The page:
Dutch financial sector's foreign exposures continue to increase

Statistical News Release
Date 26 September 2014

Foreign exposures of the Dutch financial sector rose by over EUR 60 billion in the second quarter of 2014, mainly on the back of rising equity prices. The increase was primarily accounted for by Dutch banks and pension funds.

The Dutch financial sector's foreign exposures in the second quarter of 2014 rose by more than EUR 60 billion, or 3.3%, to EUR 1,913 billion, in part as a result of rising equity prices and falling government bond yields in the euro area. The global MSCI World equity index was up 3.7% in the second quarter, while the United States S&P 500 rose by 4.7% and the EURO STOXX 50 by 2.1%. By contrast, yields on 10-year government bonds fell from an average of 2.89% in March 2014 to 2.28% in June 2014. This means bond prices were up, producing gains for those institutions holding them.  

Foreign exposures of Dutch banks increased by almost EUR 18 billion, or 1.8%, driven mainly by increased exposures to euro area countries and the United States (up EUR 11 billion and EUR 6 billion, respectively), offset to some extent by lower exposures to the United Kingdom (down EUR 9 billion). Dutch pension funds saw their exposures increase by an even greater proportion (up EUR 39.5 billion, or 5.7%). As for the banks, their increase was primarily concentrated in the euro area countries (up EUR 10.4 billion) and the US (up EUR 14 billion). The insurers' increase was EUR 3 billion (up 1.7%), EUR 2 billion of which were exposures to the euro area.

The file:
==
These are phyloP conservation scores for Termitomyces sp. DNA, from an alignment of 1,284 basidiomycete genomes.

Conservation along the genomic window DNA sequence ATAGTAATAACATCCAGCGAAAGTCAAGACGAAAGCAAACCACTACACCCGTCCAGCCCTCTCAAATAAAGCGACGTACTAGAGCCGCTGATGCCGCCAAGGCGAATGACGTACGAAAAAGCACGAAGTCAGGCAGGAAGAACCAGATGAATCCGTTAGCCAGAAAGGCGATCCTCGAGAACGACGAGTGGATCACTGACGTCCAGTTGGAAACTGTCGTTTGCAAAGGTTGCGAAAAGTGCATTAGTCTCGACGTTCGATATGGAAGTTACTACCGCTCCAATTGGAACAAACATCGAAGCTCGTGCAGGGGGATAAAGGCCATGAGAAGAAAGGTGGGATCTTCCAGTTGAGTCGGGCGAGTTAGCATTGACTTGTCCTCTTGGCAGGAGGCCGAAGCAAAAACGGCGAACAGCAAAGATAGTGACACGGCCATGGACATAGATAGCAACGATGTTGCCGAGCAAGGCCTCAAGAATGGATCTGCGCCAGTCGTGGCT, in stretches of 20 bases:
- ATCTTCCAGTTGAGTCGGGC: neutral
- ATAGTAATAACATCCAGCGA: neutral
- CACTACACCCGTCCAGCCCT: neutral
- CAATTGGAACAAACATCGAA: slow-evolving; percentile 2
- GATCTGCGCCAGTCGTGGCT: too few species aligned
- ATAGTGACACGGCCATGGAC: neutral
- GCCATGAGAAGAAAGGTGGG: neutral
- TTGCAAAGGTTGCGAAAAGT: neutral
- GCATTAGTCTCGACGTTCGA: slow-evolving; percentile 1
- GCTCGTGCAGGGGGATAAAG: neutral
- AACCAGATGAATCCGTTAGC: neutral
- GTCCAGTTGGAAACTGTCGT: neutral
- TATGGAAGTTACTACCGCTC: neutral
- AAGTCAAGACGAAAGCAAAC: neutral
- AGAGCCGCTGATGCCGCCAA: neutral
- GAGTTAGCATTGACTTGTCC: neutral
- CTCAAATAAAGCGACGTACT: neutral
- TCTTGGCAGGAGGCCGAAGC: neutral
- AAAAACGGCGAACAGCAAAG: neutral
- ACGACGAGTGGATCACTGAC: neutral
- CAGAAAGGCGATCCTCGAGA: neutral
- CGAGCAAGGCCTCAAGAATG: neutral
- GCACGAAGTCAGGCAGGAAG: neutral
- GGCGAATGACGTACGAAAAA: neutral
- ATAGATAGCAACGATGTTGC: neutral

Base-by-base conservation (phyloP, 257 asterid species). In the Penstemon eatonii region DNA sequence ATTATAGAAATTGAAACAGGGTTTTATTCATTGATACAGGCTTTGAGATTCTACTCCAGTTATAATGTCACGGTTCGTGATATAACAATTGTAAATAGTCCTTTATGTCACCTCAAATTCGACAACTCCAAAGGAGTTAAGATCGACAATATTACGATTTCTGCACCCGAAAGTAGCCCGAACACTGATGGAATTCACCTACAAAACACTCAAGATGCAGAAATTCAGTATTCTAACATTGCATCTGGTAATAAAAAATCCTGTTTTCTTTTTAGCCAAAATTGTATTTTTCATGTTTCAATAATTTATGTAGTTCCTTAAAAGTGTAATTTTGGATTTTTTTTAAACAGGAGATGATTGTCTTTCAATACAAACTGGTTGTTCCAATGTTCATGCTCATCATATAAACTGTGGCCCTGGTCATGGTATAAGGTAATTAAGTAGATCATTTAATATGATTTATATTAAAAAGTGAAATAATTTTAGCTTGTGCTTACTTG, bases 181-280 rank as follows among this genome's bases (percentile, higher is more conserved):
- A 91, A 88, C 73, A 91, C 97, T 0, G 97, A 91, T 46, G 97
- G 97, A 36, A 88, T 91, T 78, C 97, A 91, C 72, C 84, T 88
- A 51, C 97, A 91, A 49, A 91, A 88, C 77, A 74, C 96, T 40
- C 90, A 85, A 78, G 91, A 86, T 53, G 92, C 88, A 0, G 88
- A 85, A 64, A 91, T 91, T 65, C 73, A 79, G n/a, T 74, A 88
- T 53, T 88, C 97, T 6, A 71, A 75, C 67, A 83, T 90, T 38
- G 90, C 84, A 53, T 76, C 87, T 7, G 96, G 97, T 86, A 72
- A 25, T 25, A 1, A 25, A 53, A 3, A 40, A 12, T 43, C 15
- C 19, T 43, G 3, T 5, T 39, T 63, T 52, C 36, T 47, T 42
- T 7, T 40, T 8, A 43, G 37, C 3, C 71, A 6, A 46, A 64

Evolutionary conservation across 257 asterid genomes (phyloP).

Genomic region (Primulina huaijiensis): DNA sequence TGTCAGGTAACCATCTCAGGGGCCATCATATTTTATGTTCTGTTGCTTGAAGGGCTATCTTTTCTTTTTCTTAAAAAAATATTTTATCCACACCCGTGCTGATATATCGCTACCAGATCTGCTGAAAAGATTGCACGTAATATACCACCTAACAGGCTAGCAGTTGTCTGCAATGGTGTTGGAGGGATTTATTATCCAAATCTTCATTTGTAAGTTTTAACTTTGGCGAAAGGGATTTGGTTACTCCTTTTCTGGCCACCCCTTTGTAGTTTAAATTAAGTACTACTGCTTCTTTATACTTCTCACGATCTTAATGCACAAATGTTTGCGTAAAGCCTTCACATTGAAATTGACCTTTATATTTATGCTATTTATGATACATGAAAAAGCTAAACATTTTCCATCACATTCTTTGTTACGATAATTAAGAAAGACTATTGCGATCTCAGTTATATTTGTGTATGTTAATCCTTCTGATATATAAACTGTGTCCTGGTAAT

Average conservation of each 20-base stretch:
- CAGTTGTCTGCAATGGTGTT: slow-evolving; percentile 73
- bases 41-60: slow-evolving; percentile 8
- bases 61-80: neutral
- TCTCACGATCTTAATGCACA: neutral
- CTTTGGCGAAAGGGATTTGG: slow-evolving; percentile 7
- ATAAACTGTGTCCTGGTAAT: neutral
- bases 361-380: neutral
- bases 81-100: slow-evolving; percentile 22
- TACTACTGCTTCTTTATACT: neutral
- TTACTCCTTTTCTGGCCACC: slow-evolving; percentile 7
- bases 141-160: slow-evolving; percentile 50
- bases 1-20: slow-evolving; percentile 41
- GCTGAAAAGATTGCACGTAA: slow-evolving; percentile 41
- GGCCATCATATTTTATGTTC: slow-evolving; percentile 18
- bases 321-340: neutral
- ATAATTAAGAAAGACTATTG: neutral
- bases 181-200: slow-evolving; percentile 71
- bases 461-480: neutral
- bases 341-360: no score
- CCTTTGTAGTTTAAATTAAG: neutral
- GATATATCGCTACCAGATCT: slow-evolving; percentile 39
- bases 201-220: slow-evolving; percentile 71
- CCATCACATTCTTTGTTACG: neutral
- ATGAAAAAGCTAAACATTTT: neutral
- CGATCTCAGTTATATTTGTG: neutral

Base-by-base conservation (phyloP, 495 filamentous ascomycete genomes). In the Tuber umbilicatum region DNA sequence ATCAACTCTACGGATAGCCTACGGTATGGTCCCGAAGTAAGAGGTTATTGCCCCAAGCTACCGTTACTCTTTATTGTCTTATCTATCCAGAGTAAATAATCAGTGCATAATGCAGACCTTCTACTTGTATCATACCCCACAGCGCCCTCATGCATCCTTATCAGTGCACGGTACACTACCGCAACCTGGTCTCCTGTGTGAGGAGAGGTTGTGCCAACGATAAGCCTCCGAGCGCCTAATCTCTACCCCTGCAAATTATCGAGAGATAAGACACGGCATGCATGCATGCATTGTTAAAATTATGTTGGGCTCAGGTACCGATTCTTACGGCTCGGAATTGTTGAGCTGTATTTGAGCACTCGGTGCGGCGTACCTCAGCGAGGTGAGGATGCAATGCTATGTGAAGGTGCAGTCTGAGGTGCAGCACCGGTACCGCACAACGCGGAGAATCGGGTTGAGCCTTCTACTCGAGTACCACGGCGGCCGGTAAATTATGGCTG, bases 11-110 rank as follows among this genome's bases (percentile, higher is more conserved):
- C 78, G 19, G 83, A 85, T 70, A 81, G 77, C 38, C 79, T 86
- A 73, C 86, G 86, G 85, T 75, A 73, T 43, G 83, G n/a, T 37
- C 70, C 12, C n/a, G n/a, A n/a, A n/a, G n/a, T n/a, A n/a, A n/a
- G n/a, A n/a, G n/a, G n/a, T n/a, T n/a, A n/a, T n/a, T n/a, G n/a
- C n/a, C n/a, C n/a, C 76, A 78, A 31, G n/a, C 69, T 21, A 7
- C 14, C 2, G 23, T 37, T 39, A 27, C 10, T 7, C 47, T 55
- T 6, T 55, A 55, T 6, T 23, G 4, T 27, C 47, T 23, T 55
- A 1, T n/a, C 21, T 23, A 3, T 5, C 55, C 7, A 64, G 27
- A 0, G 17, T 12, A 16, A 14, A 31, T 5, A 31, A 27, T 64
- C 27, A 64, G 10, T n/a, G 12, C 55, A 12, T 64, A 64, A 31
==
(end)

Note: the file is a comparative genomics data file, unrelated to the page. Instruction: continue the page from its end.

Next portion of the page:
Chart 1 - Exposures of the Dutch financial sector to selected countries (in EUR billion

The Dutch financial sector as a whole saw a considerable increase (up EUR 24 billion, or 2.8%) in its exposures to the euro area. Dutch banks and pension funds increased their exposures to Germany by EUR 3.5 billion and EUR 5 billion, respectively, in the second quarter of 2014. Sector-wide exposures to the peripheral euro area countries show a mixed picture. Whereas exposures to Italy (up EUR 3.6 billion, or 6.9%) and Portugal (up EUR 600 million, or 13.3%) were higher, those to Spain  were lower (down EUR 1 billion, or 1.5%). Outside the euro area, exposures to the United States increased (up EUR 20 billion, or 6.4%), again accounted for by banks (up EUR 6 billion) and pension funds (up EUR 14 billion), possibly fuelled by the positive market sentiment about the US economy, which accompanied the appreciation of the US dollar against the euro. Exposures to the United States were mainly related to purchases of US equities. A different picture emerges with regard to the United Kingdom, to which the Dutch financial sector had lowered its exposures totalling by EUR 7.4 billion, or 4.4%, by the end of June 2014. Dutch banks, in particular, scaled down their net exposures to UK to British sovereign and central bank debt (down EUR 5.2 billion) and the private sector (down EUR 4.6 billion).

Broken down by counterparty sector, foreign exposures to the private sector increased by EUR 35 billion. Most of the increase concerned the US (up EUR 19 billion), the lion's share of which were equities. Despite the slower-than-expected economic recovery in the euro area, European equities were in high demand in financial markets. While European equity prices increased overall during the second quarter of 2014, government bonds in the euro area were especially sought after by the Dutch financial sector. As a result, exposures to the public sector were up by almost EUR 19 billion, of which EUR 15 billion were exposures to the euro area. Exposures to government bonds in both core and peripheral euro area countries increased in the second quarter of 2014: Germany (up EUR 5.8 billion, or 3.9%), Austria (up EUR 1.5 billion, or 5.4%), Italy (up EUR 1.9 billion, or 7.5%) and Spain (up EUR 1 billion, or 7.8%). Lastly, exposures to the foreign banking sector climbed EUR 6.7 billion, owing mainly to pension funds' higher exposures to banks in the euro area (up EUR 5 billion).

Chart 2 - Exposures of the Dutch financial sector to foreign governments (in EUR billion)